Beijing and Shanghai’s air pollution problems to blame for 49,000 deaths
Since the start of 2020, around 49,000 people have died in the cities of Beijing and Shanghai due to air pollution, according to a new study.
The report from the Centre for Research on Energy and Clean Air (CREA) found that the deaths resulted in around $23bn in economic losses and occurred despite improvements to air quality during the coronavirus lockdown, albeit only temporarily.
Shanghai reportedly had worse concentrations of hazardous PM2.5 particles than Beijing, although Shanghai registered higher rates of sulphur dioxide and nitrogen dioxide.
“This also highlights the fact that Shanghai’s pollution is now almost as bad as Beijing’s, as Beijing has improved a lot faster,” said Lauri Myllyvirta, CREA’s lead analyst.
On a global scale, CREA estimates that health damage from air pollution has cost between 0.4 and 6 per cent of annual GDP in the world’s leading cities in the first half of 2020, due to increased risks of chronic illnesses, asthma, work absences, preterm births and many other health impacts.
The study revealed that New Delhi bore the highest single cost of air pollution at 5.8 per cent of its annual GDP and around 25,000 deaths.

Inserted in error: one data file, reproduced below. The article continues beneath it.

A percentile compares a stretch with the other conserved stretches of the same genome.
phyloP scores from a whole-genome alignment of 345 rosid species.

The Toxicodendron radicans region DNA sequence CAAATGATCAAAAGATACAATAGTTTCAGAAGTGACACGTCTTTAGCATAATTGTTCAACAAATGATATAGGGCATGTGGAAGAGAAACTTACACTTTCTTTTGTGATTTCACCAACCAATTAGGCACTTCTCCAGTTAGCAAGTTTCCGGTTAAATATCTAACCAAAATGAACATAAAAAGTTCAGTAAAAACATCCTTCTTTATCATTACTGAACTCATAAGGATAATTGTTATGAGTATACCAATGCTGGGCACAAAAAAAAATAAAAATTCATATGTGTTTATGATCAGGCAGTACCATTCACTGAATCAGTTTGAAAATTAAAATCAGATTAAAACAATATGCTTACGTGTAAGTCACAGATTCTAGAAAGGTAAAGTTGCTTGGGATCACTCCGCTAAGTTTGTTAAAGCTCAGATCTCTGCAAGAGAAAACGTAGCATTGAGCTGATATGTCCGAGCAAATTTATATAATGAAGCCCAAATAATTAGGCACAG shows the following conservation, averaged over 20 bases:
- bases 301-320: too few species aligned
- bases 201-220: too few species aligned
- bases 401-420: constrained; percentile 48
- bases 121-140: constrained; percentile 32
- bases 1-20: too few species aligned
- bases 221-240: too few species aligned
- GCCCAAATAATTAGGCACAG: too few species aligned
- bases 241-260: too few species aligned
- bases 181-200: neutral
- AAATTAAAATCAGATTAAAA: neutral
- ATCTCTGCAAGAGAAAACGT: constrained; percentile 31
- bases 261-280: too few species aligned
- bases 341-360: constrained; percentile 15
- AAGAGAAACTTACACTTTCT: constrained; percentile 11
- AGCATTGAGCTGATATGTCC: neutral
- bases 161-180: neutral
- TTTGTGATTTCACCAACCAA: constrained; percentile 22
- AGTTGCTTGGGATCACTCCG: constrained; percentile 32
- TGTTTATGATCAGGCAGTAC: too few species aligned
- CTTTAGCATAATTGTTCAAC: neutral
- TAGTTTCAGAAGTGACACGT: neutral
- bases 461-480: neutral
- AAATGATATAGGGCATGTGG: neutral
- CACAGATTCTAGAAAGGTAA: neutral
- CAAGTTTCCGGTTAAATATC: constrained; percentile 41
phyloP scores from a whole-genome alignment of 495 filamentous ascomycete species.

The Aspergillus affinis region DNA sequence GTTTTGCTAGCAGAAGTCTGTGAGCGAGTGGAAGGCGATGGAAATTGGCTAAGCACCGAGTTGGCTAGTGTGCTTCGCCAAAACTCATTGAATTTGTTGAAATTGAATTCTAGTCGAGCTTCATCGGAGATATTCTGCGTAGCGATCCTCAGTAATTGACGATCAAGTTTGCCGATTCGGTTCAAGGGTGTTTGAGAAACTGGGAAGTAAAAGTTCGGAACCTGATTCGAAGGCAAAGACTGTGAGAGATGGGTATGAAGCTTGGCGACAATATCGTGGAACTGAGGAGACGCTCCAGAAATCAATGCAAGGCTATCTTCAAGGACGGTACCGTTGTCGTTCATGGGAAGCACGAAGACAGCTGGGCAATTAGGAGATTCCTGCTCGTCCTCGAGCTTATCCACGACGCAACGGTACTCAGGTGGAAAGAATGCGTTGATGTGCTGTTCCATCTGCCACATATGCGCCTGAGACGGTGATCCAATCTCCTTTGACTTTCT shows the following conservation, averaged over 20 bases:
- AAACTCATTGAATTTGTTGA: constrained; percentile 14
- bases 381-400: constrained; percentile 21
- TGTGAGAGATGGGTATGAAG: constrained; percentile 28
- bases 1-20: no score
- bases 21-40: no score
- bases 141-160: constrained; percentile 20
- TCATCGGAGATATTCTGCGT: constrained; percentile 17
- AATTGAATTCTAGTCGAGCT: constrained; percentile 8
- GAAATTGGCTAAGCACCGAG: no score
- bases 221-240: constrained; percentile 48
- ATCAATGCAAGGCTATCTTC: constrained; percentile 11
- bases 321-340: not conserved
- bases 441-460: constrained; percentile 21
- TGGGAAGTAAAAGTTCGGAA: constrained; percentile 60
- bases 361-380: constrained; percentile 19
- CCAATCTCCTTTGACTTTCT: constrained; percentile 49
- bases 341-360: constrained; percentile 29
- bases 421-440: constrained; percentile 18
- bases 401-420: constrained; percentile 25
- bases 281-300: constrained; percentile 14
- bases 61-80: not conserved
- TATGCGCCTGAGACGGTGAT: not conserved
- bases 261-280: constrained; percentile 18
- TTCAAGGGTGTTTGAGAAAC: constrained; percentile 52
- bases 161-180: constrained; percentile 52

At the end of 2018, the city was beset by a thick smog due to an increase in smoke from stubble burning in fields across the region and unfavourable weather.
The pollution levels in the city have led to an increase in lower respiratory infections which can lead to death or shortened lifespans. It is also estimated that over 4,000 new cases of asthma in children can be attributed to the high levels of NO2 pollution.
It’s not just the developing world that is affected: cities that suffered the highest cost in dollars per capita tended to be those with both relatively high pollution levels and income and cost levels.
The report singled out Canberra, Los Angeles, Berlin, Seoul, Tokyo, London, Dubai and Bucharest at the top of the list for financial impact.
Canberra’s average PM2.5 pollution levels in December were eight times as high as the city’s average, with the increased PM2.5 exposure expected to result in health costs of A$600m (£475m) and 260 excess deaths over the coming years (a statistically significant proportion of its relatively small population).
A study last month found that half of the world’s population are being exposed to progressively worse air pollution despite broad efforts to make improvements.
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